vrijdag 11 augustus 2017

How the U.S. Went Haywire

Among practitioners of my particular journalistic subspecialty, U.S. foreign policy, the term American exceptionalism refers to the notion that the force of the American idea, along with the force of American arms, combine to make the United States the indispensable global defender of freedom and progress. Only Americans could have defeated fascism and Soviet Communism in a span of 50 years; only Americans, fueled by faith in the inexorable, universal rightness of their national creed, could successfully lead a global network of free and thriving democracies across a century.
But in our cover story this month, the writer Kurt Andersen argues that Americans are exceptional in other ways as well: We are, as a people, unusually susceptible to fantastical beliefs, implausible schemes, and visions of heavenly and earthly utopias. Our weakness for the improbable and the incredible makes our country a fountainhead of invention and idealism. It also turns us into easy marks for grifters and charlatans.
Andersen, a much-admired novelist and radio host who co-founded Spy magazine (where he first covered the misadventures of a certain highly imaginative New York City real-estate developer), writes of an America that is rejecting the notion that there exists something called objective truth. "The American experiment, the original embodiment of the great Enlightenment idea of intellectual freedom, whereby every individual is welcome to believe anything she wishes, has metastasized out of control," he writes. "In America nowadays, those more exciting parts of the Enlightenment idea have swamped the sober, rational, empirical parts. Little by little for centuries, then more and more and faster and faster during the past half century, we Americans have given ourselves over to all kinds of magical thinking, anything-goes relativism, and belief in fanciful explanation—small and large fantasies that console or thrill or terrify us."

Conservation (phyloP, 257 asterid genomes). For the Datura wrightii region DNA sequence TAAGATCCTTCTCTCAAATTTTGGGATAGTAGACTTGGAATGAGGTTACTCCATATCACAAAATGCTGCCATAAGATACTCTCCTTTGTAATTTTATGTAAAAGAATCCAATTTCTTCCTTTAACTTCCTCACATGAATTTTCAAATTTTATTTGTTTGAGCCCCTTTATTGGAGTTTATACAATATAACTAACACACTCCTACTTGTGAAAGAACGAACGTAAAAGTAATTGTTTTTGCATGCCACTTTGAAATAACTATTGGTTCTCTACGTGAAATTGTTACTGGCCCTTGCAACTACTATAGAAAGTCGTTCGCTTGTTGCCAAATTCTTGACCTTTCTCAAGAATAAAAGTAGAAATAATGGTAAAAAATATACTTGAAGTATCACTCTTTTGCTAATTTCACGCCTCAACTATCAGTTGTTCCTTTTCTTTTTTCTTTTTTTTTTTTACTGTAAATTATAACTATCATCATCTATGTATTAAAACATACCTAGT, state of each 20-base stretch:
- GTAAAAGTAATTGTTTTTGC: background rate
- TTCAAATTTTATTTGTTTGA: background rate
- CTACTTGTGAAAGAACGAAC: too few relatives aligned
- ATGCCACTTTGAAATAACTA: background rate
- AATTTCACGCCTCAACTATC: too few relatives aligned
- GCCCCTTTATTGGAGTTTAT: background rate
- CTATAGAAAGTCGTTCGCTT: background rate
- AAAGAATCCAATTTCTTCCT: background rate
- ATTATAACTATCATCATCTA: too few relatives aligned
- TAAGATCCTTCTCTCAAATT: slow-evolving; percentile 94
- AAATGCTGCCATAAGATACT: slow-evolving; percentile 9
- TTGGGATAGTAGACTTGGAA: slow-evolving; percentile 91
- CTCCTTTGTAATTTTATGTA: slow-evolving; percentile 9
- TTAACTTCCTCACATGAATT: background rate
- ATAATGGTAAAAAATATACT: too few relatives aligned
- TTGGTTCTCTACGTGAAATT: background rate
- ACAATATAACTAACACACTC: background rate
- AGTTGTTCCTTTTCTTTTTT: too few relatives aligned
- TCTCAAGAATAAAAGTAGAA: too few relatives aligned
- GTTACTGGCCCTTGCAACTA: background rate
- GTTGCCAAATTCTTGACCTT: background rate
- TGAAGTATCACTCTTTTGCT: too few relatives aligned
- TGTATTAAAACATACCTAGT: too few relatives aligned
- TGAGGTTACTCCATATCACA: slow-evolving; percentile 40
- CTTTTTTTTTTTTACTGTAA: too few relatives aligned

All of us are hunting for the killer theory that explains the Trump phenomenon. I suggest you spend some time with Kurt Andersen's theory. You'll find yourself enlightened.
At The Atlantic, we spend a lot of time asking why our country's politics look the way they do. We also spend a lot of time asking whether technology is making our politics better or worse (I vote for worse, but I'm dispositionally Amish). This month, the writer Jean Twenge looks at another hazard of technology—the effects of pervasive smartphone use by the newly fledged adults Twenge calls the iGen. This generation is suffering in unusual ways—epidemic levels of loneliness and depression—and Twenge makes a convincing case that the culprit is in our hands.
There's so much more in this month's issue: James Parker delightfully dismantles what he calls the "whitest music ever"; Emily Yoffe investigates the havoc caused by the proliferation of plea bargaining in America's courts; Olga Khazan reports on women who mistreat other women in the workplace; and Franklin Foer writes about the disappointments of liberalism.
I could go on—it's an issue crowded with great articles. But let me simply thank you for being one of our readers. Without you, our journalism would not be possible.
Jeffrey Goldberg
Editor in Chief

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